The annual census of golden eagles and bearded vultures in Stelvio National Park took place last 14th of March, for the 11th year in a row. The attendance was very high with almost 200 observers, who covered a 1200 km² area over four Italian districts in the Central Eastern Alps. During the 5.5 hours census period, a total of 400 observations of 80 individual birds could be recorded.
The Stelvio National Park prides itself to be the first Italian region to have hosted the first breeding pair of bearded vulture and to have seen the first wild-born chick (1998) since their reintroduction in the Alps. With 22 census organized over the last 11 years, this Italian national park is also, without doubt, one of the regions with the longest tradition of simultaneous and integrated monitoring of this species.
The 22nd bearded vulture (and golden eagle) census took place on the 14th of March under good weather conditions, and covered an area of 1200 km². The 195 observers, mostly experienced volunteers coming from all over Italy, were placed in pairs in 99 strategically-chosen observation points. The survey started at 9:00 and ended at 14:30. During this time a total of 316 golden eagle and 95 bearded vulture observations were recorded. Later analysis of the results, made with the help of a geographical information program (comparing age classes, time of observations and flight directions) estimated that a minimum of 66 golden eagles and up to 14 bearded vultures were seen.
Many of the volunteers had arrived already on Friday night in Bormio for the traditional dinner with regional food specialties. The highlights of the evening were the announcement of the names for this year’s bearded vulture chicks, which were drawn among the names of the volunteers by Franziska Lörcher and Dominique Waldvogel, visiting representatives of the Vulture Conservation Foundation and the International Bearded Vulture Monitoring (IBM), and the donation of the money collected for the dinner to support a project on the monitoring of the Bonelli’s eagle (Aquila fasciata) nests in Sicily, which are threatened by robbery of the eggs and chicks by falconers.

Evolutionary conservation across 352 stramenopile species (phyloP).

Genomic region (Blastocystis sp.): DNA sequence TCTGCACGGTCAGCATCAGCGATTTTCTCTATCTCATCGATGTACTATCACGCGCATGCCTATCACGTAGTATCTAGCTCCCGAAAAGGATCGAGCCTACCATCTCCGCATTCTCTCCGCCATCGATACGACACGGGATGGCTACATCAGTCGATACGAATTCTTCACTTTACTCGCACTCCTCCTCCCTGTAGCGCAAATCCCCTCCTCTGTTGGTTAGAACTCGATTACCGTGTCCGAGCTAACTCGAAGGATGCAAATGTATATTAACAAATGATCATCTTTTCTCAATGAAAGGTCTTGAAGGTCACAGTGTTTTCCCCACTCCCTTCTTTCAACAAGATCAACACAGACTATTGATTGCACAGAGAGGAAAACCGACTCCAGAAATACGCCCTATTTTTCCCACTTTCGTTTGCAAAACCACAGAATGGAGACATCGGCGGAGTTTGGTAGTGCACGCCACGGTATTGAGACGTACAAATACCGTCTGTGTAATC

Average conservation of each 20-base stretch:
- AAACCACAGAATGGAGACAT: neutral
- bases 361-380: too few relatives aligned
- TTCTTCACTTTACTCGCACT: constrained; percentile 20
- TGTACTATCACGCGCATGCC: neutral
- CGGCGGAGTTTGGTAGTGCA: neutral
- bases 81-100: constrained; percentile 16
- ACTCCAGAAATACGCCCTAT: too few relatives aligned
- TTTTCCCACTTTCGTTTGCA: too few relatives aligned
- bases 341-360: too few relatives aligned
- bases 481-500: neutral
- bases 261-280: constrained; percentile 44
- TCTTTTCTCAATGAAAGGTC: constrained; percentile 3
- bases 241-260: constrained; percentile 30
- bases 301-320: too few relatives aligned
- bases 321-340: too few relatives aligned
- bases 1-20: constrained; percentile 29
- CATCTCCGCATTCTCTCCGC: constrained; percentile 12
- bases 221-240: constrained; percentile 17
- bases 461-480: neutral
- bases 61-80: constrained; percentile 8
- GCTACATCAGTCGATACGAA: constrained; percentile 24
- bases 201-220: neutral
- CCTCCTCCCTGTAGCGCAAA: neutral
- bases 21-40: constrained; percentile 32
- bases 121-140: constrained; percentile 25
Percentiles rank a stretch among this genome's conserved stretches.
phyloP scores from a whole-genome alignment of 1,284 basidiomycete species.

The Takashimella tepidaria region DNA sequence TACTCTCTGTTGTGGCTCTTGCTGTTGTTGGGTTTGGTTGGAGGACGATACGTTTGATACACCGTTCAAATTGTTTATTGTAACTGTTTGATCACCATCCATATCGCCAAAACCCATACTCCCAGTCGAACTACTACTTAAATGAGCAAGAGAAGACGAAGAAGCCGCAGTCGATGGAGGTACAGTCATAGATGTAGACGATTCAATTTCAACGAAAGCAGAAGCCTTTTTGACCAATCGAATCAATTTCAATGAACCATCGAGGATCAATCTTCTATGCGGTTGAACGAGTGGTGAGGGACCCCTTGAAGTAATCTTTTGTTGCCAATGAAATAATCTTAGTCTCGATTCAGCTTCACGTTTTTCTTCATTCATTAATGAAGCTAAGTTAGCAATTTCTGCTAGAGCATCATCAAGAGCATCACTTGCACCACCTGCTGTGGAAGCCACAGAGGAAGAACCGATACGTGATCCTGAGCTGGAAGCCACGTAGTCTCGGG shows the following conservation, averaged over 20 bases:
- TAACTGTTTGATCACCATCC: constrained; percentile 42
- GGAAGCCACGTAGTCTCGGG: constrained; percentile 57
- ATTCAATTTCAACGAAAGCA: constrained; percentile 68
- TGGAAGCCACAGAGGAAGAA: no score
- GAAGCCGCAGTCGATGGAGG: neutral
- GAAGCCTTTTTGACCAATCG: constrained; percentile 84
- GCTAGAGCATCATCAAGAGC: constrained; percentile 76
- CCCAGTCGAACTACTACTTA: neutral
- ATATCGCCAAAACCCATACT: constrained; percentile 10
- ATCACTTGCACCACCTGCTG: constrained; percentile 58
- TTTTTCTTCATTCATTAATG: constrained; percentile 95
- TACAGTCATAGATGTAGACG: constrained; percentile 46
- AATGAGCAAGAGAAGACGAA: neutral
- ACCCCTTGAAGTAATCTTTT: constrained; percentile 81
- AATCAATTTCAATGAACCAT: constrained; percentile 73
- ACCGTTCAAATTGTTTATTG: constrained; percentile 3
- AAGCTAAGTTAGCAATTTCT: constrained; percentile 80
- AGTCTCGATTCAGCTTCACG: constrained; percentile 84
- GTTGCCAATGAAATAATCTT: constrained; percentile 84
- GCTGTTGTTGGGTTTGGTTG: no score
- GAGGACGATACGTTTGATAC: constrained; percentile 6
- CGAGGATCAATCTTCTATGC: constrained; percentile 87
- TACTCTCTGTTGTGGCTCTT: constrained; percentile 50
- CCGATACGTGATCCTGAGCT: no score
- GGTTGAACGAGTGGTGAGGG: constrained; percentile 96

The observation weekend ended on Sunday with a guided excursion in the National Park. During the outing, Enrico Bassi, coordinator of the census and scientific consultant of the Stelvio National Park, gave some information on the history and biology of bearded vultures and guided the participants to a few spectacular sightings of the bearded vultures Heinz and Felice on the path called “The bearded vulture’s valley”.
Simultaneous surveys are a very useful tool for wildlife professionals. In fact, in contrast to the regular and continuous field observations, contemporary surveys allow the collection of additional information like whole-flight trajectories of territorial birds, helping the identification of new nests and roosting places, as well as helping with the detection of random and unpredictable, non-territorial birds, the so-called “floaters”.
Spring surveys are made easier by the breeding behavior of the adult birds. These spend a lot of time in the nest brooding and are thus easier to trace. This data is of high importance for the correct estimation of the total population size and for the characterization of the population dynamics during territory colonization. Nevertheless, as bearded vulture numbers grow, the overall bird identification becomes more confuse and simultaneous surveys constitute an increasing challenge for field workers. The precise work of scientists and of skilled observers becomes therefore of even greater importance.
We encourage all field workers in the future to continue with their exceptional effort and meticulous work surveying birds all over the Alps also with simultaneous surveys, which, in addition to the scientific outputs, offer also the perfect ground for socializing and for sensitizing the participants to the conservation plight of the species and, on a wider scale, to biodiversity conservation.